Medvedev endured a much more complicated path to this final, completing 25 out of a possible 30 sets, which included three five-setters.  Two of those came in the last two rounds, against Hubert Hurkacz and Sascha Zverev.  Daniil has spent six more hours on court than Jannik, and has played for over 11 hours during the second week alone.  He is 20-16 in ATP Finals, with all 20 titles coming at different events.  But Medvedev can be rather streaky in finals: after losing five in a row, he won seven of eight, yet has now lost his last three.

And those last two losses came at the hands of Sinner, who beat him in both Beijing and Vienna.  Jannik also defeated Daniil in the semifinals of the ATP Finals in November, though all three of those recent matches were tight.  Prior to that, Medvedev had dominated their head-to-head 6-0, which includes two finals earlier in 2023.  All ten of their meetings have taken place on hard courts, and this is their first at a Major.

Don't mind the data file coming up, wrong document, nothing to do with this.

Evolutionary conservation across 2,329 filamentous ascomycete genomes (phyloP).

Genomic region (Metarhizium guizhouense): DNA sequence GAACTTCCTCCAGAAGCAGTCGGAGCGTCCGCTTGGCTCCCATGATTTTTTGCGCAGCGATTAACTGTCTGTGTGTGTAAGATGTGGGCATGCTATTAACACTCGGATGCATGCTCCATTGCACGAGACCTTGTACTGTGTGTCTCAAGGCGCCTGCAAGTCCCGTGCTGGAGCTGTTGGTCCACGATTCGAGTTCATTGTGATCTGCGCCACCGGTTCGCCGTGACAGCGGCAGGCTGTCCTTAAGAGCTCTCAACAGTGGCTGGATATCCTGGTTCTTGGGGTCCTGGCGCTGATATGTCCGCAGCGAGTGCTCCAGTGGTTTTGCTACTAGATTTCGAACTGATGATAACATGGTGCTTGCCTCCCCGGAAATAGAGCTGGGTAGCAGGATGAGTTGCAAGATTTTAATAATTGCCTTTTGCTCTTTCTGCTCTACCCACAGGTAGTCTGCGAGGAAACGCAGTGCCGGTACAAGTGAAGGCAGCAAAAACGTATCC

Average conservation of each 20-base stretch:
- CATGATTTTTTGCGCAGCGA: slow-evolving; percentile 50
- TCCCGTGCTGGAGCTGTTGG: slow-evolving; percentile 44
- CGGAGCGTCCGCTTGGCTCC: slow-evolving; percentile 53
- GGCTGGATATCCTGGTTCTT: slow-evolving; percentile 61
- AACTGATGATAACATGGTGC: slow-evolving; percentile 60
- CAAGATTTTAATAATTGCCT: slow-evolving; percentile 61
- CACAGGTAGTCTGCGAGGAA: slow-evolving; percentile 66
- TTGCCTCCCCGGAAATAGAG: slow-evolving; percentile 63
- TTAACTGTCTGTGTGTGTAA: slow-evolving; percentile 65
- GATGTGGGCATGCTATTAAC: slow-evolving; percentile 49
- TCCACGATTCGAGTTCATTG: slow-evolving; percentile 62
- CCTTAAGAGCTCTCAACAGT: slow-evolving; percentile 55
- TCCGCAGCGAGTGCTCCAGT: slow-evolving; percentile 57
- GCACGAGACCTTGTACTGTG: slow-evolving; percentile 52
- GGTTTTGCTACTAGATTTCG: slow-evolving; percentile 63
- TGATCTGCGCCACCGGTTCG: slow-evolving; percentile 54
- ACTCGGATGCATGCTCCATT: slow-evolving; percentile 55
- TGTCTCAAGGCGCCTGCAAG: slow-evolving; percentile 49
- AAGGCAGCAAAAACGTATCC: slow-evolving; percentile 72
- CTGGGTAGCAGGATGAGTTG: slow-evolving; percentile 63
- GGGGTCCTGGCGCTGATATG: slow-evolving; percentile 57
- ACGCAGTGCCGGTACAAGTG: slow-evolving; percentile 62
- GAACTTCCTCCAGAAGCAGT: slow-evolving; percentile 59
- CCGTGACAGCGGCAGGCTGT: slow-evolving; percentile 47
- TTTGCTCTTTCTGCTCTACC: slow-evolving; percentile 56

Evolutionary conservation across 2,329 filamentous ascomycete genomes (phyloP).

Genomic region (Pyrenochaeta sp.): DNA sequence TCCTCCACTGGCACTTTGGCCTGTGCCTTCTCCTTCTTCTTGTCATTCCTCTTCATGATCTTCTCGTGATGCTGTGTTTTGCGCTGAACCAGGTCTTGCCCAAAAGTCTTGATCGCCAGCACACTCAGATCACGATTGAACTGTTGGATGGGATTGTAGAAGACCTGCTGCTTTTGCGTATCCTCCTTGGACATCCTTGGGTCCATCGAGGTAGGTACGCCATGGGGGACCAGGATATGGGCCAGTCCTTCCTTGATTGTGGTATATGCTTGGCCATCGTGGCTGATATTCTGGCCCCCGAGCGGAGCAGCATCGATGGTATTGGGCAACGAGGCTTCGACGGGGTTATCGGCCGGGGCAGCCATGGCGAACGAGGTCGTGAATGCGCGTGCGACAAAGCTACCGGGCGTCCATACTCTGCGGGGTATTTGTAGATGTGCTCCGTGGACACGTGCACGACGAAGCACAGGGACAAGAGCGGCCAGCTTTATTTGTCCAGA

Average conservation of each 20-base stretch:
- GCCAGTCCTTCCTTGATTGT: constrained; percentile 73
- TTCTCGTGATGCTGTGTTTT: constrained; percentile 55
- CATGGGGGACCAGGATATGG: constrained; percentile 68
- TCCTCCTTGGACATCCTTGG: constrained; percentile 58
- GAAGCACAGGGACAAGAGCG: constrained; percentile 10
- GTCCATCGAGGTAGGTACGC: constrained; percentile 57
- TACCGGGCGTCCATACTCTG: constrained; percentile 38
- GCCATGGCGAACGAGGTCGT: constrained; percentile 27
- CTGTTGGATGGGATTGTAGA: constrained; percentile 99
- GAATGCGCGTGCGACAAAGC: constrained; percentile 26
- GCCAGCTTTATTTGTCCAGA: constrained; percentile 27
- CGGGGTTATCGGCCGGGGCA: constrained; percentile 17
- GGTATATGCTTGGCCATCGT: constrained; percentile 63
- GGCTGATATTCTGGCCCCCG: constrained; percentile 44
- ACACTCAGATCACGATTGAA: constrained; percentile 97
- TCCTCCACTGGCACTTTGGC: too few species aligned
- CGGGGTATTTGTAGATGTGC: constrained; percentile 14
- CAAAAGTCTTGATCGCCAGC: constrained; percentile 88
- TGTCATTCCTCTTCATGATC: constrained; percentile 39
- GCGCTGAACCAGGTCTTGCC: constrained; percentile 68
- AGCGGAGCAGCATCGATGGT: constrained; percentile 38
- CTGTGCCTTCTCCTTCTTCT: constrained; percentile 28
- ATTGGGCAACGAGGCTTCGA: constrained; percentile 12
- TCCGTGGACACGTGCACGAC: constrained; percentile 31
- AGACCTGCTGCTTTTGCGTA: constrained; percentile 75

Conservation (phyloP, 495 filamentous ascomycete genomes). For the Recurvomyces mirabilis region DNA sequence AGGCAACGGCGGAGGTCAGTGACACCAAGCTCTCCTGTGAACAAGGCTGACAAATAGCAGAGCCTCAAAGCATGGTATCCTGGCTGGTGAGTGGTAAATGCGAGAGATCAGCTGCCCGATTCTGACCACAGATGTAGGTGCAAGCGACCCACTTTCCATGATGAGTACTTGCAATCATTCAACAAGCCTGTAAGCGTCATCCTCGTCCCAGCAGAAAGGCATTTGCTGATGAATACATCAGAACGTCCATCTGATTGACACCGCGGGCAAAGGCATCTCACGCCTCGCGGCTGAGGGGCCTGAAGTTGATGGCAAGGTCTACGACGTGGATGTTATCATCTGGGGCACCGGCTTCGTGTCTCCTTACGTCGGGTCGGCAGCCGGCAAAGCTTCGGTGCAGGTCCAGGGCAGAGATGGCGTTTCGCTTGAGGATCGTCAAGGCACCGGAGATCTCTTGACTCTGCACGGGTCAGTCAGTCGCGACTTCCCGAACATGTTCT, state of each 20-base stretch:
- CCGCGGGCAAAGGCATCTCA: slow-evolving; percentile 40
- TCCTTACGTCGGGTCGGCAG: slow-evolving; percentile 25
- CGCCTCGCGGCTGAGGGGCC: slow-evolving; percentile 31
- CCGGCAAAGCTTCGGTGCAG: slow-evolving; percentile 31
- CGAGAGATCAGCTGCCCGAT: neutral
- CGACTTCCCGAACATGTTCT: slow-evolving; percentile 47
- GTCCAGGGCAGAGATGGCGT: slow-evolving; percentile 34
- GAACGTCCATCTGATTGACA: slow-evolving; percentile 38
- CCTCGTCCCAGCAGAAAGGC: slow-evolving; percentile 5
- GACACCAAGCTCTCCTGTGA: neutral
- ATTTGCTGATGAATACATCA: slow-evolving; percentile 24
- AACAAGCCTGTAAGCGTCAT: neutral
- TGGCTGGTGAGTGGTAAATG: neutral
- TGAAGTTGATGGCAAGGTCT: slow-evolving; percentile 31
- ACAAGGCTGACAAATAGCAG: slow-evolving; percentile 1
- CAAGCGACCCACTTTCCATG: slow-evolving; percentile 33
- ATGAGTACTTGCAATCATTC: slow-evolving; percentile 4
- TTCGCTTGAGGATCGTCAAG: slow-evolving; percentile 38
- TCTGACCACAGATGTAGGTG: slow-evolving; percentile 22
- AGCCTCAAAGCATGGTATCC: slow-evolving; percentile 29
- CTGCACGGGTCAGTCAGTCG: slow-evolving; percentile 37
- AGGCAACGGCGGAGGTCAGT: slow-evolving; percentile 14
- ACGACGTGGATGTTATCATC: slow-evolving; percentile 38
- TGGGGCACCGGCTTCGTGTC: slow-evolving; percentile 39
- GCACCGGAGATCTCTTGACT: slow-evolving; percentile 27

Based on their recent history, as well as their individual form this fortnight, I favor Sinner to win his first Major on Sunday.  While he’ll surely be nervous in the biggest match of his life, and could experience an emotional letdown coming off ending Novak’s undefeated record of 20-0 in Australian Open semis and finals, Jannik will be the much fresher player on this day.  Plus, he will feel confident after those three recent wins over Daniil, who has a lot of scar tissue to overcome in Major finals.  And after facing Medvedev so much within the past year, Sinner is well-versed on how to take advantage of Daniil’s deep return position.


Sunday’s full Order of Play is here.